This year Americans celebrated Thanksgiving by spending about 30 billion dollars on meals, travel and ancillary expenses (not including Black Friday spending). Approximately 45 million turkeys were purchased and cooked. And, according to AAA, approximately 43 million Americans traveled over 50 miles to spend Thanksgiving with friends and family.
Americans give their money and time to celebrate Thanksgiving Day. They give their afternoon to watch the Detroit Lions. They give their diets a reprieve. The one thing they might not give on Thanksgiving Day is thanks. It’s the missing ingredient in our celebration.
And that’s a shame, according to Dr. Robert Emmons, professor of psychology at the University of California, Davis, because giving thanks is good for a person – really good. Emmons has done ground-breaking research into the causes and effects of gratitude. His findings suggest that it is simply unhealthy – physically and emotionally – to lack gratitude.
Dr. Emmons has written that there “are reasons to believe that experiences of gratitude might be associated – perhaps even in a causal fashion – with happiness and well being. Researchers, writers, and practitioners have all speculated that gratitude possesses happiness-bestowing properties.”
Emmons’s research found that grateful people make better neighbors. They were more likely than others to help someone with a personal problem or to offer emotional support to another.
His research also suggests that there are physical benefits associated with giving thanks. People who regularly focus on their reasons for gratitude get more sleep and enjoy better sleep quality. They even experience fewer symptoms of physical illnesses.
Giving thanks is emotionally healthy as well. Those who do so regularly report a greater sense of optimism and a more profound connectedness to others. They feel less lonely. The bottom line is that thankful people are happier and healthier than their unthankful peers.
So what does it take to be a more thankful person? Apparently it does not take better or more comfortable circumstances. Emmons randomly divided students into three subject groups. One was to keep a journal of gratitude-inducing experiences, another a journal of irritants and the third a journal of events that affected their lives during the week. It is statistically unlikely that those in the gratitude group experienced more positive circumstances than the others, yet they were happier and healthier than their peers in the other two groups.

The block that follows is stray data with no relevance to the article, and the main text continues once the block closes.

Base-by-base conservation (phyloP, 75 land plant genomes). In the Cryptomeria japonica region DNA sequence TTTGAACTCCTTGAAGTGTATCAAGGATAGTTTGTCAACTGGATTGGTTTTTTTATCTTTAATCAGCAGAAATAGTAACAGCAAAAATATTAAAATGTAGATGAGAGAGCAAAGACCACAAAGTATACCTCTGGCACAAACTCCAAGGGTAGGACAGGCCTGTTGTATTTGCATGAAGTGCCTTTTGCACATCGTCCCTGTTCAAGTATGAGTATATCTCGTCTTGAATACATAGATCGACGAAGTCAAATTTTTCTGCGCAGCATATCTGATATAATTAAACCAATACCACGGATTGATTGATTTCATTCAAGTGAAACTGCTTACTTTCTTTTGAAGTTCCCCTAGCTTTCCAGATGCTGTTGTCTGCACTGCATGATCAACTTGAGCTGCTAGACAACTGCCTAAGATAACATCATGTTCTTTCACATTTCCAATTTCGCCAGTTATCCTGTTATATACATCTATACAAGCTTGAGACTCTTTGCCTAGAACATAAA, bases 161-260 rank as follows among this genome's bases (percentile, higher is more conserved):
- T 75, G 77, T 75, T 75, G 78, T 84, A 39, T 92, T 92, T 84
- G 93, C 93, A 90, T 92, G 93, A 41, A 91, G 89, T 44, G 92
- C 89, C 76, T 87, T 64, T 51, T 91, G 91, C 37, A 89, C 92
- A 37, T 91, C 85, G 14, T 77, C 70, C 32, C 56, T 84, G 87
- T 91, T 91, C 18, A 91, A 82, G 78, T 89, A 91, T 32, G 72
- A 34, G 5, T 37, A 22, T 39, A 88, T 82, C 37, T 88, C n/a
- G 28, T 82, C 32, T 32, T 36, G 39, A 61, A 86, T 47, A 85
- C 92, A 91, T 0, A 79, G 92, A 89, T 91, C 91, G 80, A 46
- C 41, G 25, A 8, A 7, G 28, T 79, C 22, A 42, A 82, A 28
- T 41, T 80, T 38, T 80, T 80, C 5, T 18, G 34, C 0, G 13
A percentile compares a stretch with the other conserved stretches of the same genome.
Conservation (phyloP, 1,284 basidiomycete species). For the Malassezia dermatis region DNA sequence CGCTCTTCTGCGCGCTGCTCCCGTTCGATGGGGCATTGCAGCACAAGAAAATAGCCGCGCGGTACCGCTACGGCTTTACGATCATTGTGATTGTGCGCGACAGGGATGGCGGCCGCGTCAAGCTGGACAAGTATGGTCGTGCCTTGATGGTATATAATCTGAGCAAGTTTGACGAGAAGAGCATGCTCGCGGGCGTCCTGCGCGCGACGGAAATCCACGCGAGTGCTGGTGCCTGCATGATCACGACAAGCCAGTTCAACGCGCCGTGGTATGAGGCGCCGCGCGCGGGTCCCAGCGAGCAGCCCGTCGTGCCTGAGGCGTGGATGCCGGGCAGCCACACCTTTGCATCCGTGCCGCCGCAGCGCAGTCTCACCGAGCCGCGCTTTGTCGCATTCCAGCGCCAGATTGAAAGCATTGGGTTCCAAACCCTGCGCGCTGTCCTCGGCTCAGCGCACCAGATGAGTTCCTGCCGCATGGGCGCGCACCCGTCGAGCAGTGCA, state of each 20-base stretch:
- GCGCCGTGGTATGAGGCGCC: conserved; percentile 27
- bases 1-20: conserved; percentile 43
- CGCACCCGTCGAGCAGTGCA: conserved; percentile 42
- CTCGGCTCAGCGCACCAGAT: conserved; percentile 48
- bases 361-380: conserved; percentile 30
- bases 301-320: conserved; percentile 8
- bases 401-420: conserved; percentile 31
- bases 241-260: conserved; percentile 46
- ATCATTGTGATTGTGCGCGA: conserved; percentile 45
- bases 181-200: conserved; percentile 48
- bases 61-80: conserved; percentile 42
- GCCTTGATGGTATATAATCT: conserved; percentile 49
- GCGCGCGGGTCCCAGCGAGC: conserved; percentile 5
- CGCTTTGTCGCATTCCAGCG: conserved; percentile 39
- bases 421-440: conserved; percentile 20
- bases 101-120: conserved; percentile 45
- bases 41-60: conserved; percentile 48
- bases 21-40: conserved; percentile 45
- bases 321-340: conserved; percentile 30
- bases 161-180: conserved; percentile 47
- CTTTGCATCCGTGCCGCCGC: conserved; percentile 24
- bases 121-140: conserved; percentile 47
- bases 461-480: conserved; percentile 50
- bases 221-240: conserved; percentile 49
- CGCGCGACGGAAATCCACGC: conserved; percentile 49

This strongly suggests that gratitude is not dependent upon one’s circumstances but on one’s determined choice to reflect on the positive aspects of his or her circumstances. The person who is intentional about counting blessings is almost certain to find more blessings to count than the person who is not, and will be in a much better place to do so when life gets tough.
And since, as Dr. Emmons puts it, gratefulness is “anchored in spirituality”; and since “a secular perspective is going to tend to erode that sense of gratefulness”; it is important to strengthen one’s spiritual life. Many find reading the Bible, praying and joining with a church enormously helpful to this end.
One staple of the spiritual life is the prayer of gratitude. St. Paul, when instructing his readers on the life of prayer, says: “…in everything, by prayer and petition, with thanksgiving, present your requests to God.” Pray about everything, he says, but do so with thanksgiving.
Another way to become more thankful is to act thankful. Expressing gratitude – even when one does not feel it – can trigger a gratitude response. When a person can’t think himself into a new way of acting he can often act himself into a new way of thinking.
It turns out that giving thanks is not just a religious duty. It’s good sense.
First published in the Coldwater Daily Reporter, Saturday, November 30, 2013